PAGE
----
During each 45-second working set, aim for at least 8-10 reps per exercise, especially when working on single-sided moves like Bulgarian split squats (find out what happened when our writer did 50 Bulgarian split squats every day for a week and how to do them here). Doing so will help deliver consistency. Split squats involve elevating one leg behind you onto a surface, testing your core strength and balance. 

To emphasize the glutes and hamstrings, slightly lean forward and keep your back straight. 

Writer Sam Hopes performing a glute bridge

(Image credit: Sam Hopes/ Future owns)

A glute bridge develops your glute muscles (mostly the gluteus maximus) and stretches the hip flexors, but you can experiment with moving your heels further away to create more tension in your hamstrings. 

Five minutes into the leg workout, Heria switches things up with an isometric exercise called the wall sit (learn how to do a wall sit properly here), which means holding the muscles under contraction without them flexing or extending. The exercise fires up the quads, so focus on squeezing your core muscles and pressing through your heels. 

I like how diverse the routine is, using a mix of holds and plyometrics (explosive movements like lunge jumps) to target the muscles evenly and torch your legs. In 20 minutes, you’ll achieve a burn similar to a 45-minute HIIT class. Plyometric training helps develop power and speed and quickly fatigues the legs, and research has shown that it could improve jump and strength performance in the lower body.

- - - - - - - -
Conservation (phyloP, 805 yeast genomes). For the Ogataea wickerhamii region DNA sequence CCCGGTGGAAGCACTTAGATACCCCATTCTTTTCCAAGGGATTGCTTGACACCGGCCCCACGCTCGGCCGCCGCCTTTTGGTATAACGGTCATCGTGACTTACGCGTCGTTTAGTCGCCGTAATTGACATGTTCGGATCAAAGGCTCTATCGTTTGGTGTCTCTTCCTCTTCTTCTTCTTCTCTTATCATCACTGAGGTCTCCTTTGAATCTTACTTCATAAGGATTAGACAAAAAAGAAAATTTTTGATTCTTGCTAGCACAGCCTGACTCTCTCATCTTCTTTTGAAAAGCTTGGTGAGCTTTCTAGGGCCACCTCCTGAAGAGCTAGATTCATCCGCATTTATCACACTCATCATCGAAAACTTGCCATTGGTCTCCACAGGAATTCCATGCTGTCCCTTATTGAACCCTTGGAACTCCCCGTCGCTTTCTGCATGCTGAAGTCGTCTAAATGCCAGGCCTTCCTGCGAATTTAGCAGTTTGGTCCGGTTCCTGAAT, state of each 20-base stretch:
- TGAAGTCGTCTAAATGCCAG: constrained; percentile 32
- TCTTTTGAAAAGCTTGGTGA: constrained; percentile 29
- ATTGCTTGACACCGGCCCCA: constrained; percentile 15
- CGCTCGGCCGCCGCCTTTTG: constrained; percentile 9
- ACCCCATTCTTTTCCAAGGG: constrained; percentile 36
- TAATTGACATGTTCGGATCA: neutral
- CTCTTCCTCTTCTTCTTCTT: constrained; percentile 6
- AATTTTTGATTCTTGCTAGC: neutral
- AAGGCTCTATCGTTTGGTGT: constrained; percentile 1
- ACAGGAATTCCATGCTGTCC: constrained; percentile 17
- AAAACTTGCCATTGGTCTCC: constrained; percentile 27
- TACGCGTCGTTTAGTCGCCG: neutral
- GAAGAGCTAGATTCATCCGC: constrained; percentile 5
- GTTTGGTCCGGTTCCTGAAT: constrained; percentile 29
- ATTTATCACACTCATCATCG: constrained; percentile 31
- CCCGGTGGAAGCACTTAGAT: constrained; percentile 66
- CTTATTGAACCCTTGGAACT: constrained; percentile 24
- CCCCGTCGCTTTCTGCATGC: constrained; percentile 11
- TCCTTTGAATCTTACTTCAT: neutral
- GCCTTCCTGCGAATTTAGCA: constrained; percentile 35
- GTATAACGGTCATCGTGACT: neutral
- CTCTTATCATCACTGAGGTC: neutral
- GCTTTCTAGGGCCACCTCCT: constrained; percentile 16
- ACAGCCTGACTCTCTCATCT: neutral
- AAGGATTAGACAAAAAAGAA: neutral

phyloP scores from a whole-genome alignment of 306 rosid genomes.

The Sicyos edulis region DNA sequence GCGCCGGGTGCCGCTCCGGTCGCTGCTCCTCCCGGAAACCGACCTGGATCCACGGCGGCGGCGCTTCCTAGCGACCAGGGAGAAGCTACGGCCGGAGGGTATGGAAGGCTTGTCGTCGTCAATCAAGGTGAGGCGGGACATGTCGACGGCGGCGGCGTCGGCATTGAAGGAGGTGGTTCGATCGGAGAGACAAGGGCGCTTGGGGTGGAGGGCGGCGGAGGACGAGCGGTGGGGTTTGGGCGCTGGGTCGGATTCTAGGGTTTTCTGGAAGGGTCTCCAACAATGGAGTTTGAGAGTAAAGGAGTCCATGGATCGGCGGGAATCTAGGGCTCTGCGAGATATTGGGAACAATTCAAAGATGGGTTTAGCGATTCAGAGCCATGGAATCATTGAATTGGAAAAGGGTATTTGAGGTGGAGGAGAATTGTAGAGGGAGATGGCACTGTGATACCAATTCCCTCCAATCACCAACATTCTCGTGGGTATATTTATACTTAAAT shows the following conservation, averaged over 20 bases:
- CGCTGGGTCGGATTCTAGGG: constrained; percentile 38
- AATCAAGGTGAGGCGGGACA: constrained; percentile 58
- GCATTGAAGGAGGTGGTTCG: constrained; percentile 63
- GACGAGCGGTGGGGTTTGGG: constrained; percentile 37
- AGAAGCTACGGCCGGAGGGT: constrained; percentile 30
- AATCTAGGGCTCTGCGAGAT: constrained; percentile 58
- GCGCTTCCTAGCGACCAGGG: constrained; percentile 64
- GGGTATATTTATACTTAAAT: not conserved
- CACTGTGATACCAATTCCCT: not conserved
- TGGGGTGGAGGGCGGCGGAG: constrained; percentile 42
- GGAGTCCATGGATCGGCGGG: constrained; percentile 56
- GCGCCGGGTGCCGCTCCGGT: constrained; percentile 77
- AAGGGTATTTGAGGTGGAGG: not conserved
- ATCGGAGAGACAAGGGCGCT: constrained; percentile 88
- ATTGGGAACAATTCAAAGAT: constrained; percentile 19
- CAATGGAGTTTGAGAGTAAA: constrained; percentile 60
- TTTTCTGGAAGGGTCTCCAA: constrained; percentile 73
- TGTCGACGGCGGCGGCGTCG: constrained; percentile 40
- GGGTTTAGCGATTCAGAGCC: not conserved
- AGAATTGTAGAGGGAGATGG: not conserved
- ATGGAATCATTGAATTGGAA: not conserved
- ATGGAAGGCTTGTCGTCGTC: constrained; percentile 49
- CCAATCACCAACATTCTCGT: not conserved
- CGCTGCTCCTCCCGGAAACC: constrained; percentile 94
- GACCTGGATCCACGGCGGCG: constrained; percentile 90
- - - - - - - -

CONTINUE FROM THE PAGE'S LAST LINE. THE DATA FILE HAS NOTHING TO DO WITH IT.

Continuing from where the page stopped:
The leg workout is heavy on the lunges, so if you have hip, knee, or ankle injuries, avoid jumping and switch to squats if needed. The intensity of this short workout derives from very little rest, so I recommend pausing the video if you’re a beginner and need more recovery time. 

Expect to work in all planes of motion (directions), like side-to-side, forward, and backward, helping to target various muscle groups that stimulate in different ways. Take the lesser-known gluteus medius (outer glutes) — they switch on from sideways movement and hip abduction. 

Building strength and stimulating muscle growth come from consistency and variety. Variety features in this leg workout, but consistency takes time and commitment. Mastering this workout could help you build a stronger core and lower body and improve overall strength and mobility. It’s worth a bookmark. 

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Sam Hopes
Senior Staff Writer - Fitness

Sam Hopes is a level III qualified fitness trainer, level II reiki practitioner, and senior fitness writer at Future PLC, the publisher of Tom's Guide. She is also about to undertake her Yoga For Athletes training course. Having trained to work with mind and body, Sam is a big advocate of using mindfulness techniques in sport and fitness, and their impact on performance. She’s also passionate about the fundamentals of training and building sustainable training methods.  When she's not writing up her experiences with the latest fitness tech and workouts, you’ll find her writing about nutrition, sleep, recovery, and wellness.